Today most Americans and Europeans seem to measure sriracha using Huy Fung brand as their benchmark. Made and sold by a Vietnamese-American genius named David Tran, this green-topped hot sauce has earned its place alongside the likes of ketchup as a condiment mainstay. Stylistically, however, it differs from Thai sriracha.
The sriracha recipe at the end of this post is Thai, so if you’re looking to replicate the Huy Fung sauce my recipe won’t get you there. Thai sri racha is sweeter, less garlicky, more balanced in acidity, and thinner in consistency. Both are excellent. If you don’t feel like making my recipe, you can buy a bottle of Thai sriracha in order to appreciate the differences.
Sriracha, pronounced see-raa-chaa in Thai, is the name of a seaside town in Chonburi province in Thailand. The most widely accepted narrative holds sriracha was originally produced by a woman from this town, named Thanom Chakkapak, as a sauce for seafood. There is no protected designation of origin quality scheme in place to protect the name, and so it has become genericised. Tran didn’t trademark the word in the US either. Consequently there are now many brands of sriracha on supermarket shelves.
Sriracha is one of a thousand and one condiments in Thailand, used primarily as a dipping sauce but with uses in cooking as well. A common pairing is with kai jeow, a deep fried omelette (that is veganised in Thailand using yuba, or fong tauhu in Thai). You'll find it in some noodle dishes, such as in Thai suki sauce, and alongside rich grilled and fried foods. In your own practice use this sriracha recipe for whatever the hell you want, although I advise you avoid putting it in your eyes as I somehow manage to regularly do.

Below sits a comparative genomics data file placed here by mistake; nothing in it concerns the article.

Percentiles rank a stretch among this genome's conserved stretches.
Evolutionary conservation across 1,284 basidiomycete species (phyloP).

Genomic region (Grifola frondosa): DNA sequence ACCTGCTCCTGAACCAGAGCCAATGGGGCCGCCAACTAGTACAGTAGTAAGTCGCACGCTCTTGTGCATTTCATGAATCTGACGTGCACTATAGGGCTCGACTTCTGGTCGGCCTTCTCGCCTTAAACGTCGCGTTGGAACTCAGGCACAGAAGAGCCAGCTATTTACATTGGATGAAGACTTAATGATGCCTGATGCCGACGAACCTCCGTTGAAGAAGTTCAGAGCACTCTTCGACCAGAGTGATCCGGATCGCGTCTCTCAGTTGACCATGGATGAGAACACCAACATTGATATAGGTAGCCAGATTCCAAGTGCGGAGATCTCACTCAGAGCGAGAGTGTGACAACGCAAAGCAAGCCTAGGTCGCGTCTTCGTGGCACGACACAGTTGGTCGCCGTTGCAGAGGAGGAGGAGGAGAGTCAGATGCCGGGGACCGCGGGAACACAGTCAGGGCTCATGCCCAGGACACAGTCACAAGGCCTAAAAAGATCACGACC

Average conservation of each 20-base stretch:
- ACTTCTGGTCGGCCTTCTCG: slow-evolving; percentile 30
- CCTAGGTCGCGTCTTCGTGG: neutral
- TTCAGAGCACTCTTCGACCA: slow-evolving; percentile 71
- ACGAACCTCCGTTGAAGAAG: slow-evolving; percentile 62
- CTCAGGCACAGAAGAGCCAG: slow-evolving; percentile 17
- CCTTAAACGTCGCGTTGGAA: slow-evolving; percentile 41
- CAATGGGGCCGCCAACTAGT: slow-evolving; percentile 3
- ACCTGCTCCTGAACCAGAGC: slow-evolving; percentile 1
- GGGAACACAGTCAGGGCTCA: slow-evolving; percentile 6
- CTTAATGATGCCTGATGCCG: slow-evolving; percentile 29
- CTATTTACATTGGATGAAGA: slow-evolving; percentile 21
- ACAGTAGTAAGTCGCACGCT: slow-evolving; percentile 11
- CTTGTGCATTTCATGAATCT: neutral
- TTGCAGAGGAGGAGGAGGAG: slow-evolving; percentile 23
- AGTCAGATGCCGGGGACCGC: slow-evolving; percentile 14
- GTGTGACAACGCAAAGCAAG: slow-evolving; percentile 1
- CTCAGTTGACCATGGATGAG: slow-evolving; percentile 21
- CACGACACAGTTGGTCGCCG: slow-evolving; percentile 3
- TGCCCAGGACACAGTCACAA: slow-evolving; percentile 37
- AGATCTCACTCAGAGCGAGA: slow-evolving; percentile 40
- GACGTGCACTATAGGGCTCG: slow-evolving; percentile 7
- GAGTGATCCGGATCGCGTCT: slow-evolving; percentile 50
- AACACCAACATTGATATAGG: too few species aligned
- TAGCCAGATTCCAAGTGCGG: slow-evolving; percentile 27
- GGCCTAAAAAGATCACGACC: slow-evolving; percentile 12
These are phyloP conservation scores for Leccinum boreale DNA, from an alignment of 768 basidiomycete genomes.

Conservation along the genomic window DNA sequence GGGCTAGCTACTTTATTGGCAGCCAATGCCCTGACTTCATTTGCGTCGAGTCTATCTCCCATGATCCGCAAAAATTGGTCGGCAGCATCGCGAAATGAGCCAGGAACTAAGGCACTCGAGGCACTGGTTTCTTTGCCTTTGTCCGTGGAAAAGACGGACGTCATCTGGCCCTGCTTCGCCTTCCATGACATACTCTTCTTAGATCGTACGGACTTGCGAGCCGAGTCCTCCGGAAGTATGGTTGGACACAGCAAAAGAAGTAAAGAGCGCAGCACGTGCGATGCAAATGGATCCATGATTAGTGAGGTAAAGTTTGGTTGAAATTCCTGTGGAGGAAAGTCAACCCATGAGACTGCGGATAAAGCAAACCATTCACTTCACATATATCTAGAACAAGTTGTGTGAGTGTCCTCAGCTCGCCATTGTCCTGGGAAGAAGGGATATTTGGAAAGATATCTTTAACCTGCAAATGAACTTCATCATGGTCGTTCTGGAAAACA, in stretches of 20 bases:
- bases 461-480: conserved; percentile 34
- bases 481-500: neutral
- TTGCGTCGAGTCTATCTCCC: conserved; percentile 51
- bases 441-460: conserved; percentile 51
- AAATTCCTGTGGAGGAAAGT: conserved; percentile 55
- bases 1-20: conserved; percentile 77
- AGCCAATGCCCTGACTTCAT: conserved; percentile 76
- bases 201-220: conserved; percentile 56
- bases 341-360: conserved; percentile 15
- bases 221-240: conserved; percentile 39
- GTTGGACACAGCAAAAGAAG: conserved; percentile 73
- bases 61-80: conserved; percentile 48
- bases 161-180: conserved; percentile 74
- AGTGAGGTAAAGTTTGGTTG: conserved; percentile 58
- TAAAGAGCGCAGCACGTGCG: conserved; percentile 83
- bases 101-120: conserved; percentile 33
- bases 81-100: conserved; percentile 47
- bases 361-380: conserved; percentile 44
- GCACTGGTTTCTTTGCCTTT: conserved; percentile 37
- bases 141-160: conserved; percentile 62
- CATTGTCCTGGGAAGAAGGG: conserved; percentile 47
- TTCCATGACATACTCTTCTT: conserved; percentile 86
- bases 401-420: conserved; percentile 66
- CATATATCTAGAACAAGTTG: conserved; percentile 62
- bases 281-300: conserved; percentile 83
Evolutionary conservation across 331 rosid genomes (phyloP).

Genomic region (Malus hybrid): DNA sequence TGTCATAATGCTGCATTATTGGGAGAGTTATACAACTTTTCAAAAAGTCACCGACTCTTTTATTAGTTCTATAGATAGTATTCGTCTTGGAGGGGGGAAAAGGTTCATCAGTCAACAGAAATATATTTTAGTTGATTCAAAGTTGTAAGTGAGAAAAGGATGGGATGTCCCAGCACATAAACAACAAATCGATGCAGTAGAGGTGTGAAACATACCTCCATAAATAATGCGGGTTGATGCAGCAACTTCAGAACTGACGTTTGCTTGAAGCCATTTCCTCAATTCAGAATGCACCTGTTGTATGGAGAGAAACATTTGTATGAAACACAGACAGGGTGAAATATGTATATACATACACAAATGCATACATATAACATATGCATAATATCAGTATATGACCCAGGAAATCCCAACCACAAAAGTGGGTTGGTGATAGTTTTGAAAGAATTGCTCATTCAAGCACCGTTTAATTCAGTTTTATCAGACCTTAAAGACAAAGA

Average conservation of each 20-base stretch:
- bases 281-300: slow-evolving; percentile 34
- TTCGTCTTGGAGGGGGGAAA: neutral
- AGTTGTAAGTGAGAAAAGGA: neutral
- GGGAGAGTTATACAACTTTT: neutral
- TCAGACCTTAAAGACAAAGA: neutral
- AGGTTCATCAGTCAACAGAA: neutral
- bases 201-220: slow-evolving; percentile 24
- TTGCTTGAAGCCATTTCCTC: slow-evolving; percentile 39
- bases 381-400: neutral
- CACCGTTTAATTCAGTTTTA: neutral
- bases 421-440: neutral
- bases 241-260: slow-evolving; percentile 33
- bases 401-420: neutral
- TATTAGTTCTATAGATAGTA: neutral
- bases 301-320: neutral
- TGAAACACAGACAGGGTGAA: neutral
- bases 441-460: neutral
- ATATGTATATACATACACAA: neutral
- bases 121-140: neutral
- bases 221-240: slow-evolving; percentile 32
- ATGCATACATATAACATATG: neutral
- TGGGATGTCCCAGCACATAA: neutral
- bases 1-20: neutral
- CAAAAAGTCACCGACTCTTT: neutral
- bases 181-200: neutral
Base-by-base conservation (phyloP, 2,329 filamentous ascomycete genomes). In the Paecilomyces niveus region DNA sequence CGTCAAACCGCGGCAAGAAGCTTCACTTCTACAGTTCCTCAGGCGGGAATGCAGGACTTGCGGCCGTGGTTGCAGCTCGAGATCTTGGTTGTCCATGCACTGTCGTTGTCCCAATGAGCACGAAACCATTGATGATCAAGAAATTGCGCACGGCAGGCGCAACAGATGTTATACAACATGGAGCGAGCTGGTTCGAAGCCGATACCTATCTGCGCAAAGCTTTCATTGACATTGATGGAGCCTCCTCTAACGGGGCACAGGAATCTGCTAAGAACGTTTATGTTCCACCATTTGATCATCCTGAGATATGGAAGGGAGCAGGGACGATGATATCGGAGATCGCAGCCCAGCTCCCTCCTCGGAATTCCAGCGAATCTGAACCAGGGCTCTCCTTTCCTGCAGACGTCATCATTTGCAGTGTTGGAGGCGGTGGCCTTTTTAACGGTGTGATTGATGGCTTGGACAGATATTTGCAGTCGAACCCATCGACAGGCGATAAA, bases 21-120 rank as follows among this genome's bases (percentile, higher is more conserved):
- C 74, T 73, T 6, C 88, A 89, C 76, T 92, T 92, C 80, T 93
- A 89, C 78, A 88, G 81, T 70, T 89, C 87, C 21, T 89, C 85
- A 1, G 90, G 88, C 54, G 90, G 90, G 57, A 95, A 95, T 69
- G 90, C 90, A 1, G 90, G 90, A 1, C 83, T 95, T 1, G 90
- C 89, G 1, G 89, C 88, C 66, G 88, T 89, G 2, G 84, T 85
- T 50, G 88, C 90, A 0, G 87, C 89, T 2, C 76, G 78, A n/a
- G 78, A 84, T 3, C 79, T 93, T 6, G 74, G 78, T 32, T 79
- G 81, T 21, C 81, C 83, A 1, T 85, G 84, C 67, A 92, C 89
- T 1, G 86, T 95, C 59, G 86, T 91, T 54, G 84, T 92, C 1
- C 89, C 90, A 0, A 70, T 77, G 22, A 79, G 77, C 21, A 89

Thai Sriracha Hot Sauce (sot prik sriracha – ซอสพริกศรีราชา)
- 100 grams long red chillies
- 30 grams peeled garlic cloves
- 3 large coriander roots
- 150 millilitres white vinegar
- ¾ teaspoon salt
- 55-65 grams shaved jaggery (cane sugar) (5-6 tablespoons)
- Steam the peppers, garlic, and coriander root for 15 minutes over medium-high heat.
- Blend with remaining ingredients in a high powered blender until smooth.
- Pour into a small saucepan and simmer over low heat, stirring from time to time, for 15 minutes. Allow to cool and then jar and refrigerate.